If you are a citizen or permanent resident of Canada and at least 18 years old, you can sponsor certain relatives to come to Canada. Your relatives can live, study and work in Canada if they become permanent residents.

Sponsor your spouse, common-law partner or children

If you are a citizen or permanent resident of Canada, you can sponsor your spouse, common-law or conjugal partner, or dependent children to immigrate to Canada.

If you sponsor a family member to immigrate to Canada, you must provide proof that you can:

  • meet basic needs—such as food, clothing and shelter—for yourself and your family
  • support your relative financially and
  • make sure your spouse or relative does not need to ask for financial help from the government.

Who can become a sponsor

You can sponsor a spouse, common-law or conjugal partner, or dependent child to immigrate to Canada if:

  • you are a Canadian citizen or a permanent resident of Canada.
  • you are 18 or older.

Who you can sponsor

Spouse and Dependent Children living outside of Canada: You can sponsor a spouse, common-law or conjugal partner, or child who lives outside Canada under the Family Class.
Spouse and Dependent Children living inside of Canada: You can sponsor a spouse or common-law partner who lives in Canada under the Spouse and Common-Law Partner in Canada Class.Your family member must have medical, criminal and background checks. If they have a criminal record or are a risk to Canada’s security, they may not be allowed to enter Canada.
They may have to get a police certificate in their home country. The instruction guides explain medical, criminal and background checks.

Who is not eligible to sponsor

You may not be eligible to be a sponsor if you:

  • did not meet the terms of a sponsorship agreement in the past,
  • did not pay alimony or child support even though a court ordered it,
  • get social assistance for reasons other than being disabled,
  • were convicted of
    • an offence of a sexual nature,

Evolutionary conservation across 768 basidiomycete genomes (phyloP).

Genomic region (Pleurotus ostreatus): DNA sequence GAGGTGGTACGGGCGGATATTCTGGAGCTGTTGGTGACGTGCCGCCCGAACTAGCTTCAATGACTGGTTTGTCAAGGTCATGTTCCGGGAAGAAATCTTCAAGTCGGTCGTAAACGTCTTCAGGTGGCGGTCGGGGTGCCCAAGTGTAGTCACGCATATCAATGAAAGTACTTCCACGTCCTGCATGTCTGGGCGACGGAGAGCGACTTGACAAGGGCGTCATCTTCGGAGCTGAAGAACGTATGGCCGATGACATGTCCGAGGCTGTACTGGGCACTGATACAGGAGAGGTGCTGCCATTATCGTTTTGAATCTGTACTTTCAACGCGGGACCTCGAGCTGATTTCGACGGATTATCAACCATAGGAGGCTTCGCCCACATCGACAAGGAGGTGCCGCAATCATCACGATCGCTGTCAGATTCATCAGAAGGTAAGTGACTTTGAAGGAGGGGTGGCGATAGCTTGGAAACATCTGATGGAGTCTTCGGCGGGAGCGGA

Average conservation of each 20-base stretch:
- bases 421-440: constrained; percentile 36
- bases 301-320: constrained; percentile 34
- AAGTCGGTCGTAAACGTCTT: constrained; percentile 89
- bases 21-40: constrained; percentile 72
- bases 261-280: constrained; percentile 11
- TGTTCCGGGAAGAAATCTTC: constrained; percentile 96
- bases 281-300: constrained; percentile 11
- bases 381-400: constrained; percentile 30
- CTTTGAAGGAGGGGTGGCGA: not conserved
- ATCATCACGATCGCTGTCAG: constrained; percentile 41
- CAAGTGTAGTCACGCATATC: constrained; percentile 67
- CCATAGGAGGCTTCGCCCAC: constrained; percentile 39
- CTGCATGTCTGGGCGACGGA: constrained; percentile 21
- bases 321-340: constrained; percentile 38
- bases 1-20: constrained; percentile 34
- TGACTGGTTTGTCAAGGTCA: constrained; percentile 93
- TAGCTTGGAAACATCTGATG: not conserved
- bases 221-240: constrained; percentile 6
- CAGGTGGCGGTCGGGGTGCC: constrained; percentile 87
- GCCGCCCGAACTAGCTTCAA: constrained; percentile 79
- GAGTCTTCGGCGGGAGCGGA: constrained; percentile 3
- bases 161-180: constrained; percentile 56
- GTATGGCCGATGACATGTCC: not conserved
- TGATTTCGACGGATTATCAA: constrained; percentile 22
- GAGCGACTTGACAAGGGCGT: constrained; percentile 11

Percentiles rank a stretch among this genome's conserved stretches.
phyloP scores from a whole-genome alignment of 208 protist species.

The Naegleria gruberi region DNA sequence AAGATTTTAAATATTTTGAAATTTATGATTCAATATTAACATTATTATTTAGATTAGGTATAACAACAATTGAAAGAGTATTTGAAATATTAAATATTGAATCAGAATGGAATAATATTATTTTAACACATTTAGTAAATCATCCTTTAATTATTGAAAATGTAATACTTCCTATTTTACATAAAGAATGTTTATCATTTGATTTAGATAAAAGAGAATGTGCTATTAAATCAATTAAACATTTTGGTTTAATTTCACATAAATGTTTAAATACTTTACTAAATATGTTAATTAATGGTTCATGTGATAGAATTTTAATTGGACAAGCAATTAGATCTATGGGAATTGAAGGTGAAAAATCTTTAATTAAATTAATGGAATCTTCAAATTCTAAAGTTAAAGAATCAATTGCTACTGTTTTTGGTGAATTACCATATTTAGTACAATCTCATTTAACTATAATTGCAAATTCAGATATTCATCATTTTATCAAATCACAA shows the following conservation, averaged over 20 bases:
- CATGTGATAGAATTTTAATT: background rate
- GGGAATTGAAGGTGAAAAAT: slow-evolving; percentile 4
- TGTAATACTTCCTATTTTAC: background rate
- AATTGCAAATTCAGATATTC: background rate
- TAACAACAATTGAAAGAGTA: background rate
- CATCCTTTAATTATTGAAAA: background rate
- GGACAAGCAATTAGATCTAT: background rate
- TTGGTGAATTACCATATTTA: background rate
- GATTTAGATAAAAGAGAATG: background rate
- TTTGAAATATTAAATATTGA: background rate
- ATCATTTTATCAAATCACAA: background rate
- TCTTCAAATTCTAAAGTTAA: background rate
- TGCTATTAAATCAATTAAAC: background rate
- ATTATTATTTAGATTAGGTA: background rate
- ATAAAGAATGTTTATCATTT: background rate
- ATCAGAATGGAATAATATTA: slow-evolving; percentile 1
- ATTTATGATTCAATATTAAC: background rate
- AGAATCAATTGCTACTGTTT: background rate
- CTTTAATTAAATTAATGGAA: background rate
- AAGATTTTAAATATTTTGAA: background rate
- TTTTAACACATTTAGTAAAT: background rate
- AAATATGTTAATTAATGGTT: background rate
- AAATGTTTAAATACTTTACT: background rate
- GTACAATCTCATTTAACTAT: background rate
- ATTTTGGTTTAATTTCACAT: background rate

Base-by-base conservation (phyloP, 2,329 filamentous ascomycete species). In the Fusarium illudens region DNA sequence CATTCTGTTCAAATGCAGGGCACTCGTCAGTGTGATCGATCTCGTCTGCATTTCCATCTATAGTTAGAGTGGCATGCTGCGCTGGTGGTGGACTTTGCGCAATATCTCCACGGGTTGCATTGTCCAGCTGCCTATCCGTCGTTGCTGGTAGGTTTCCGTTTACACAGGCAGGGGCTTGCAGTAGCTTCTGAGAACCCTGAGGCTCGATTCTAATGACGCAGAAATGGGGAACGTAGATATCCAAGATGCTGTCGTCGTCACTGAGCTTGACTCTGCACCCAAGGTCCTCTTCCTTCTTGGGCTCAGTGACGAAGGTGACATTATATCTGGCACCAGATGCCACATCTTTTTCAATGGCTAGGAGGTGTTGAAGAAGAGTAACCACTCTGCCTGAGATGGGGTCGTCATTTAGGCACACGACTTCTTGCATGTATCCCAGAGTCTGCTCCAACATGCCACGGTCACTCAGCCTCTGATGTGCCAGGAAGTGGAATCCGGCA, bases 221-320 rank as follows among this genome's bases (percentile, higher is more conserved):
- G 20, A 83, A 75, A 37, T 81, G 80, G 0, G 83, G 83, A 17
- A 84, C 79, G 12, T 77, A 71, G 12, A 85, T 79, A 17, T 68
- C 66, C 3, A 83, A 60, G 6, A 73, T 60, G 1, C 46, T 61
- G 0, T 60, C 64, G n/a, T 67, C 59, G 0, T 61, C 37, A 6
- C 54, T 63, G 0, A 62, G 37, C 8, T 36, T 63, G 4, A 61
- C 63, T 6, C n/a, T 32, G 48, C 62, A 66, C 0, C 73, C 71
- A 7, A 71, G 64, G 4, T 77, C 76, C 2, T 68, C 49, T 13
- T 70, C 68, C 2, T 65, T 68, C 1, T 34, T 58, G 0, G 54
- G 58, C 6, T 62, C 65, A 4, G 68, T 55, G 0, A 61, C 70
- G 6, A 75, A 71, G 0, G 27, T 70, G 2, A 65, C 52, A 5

• a violent crime,
    • an offence against a relative that resulted in bodily harm or an attempt or threat to commit any such offences, depending on the details of the case
  • were sponsored as a spouse, common-law or conjugal partner in the past and became a permanent resident of Canada less than five years ago
  • did not pay back an immigration loan, made late payments or missed payments,are in prison or
  • have declared bankruptcy which has yet to be discharged.

Other things not on this list may stop you from being able to sponsor a relative.

Sponsor your parents and grandparents

If you are a citizen or permanent resident of Canada, you may be able to sponsor your parent or grandparent to become a permanent resident under the Family Class (FC). If you sponsor your parent or grandparent to come to Canada as a permanent resident, you must make every reasonable effort to provide for your own essential needs and those of your parent or grandparent.

Applicants for permanent residence must go through medical, criminal and background checks. An applicant with a criminal record may not be allowed to enter Canada. People who pose a risk to Canada’s security are also not allowed to enter Canada. An applicant may have to provide a certificate from police authorities in the home country. Medical, criminal and background checks are explained in the application kit.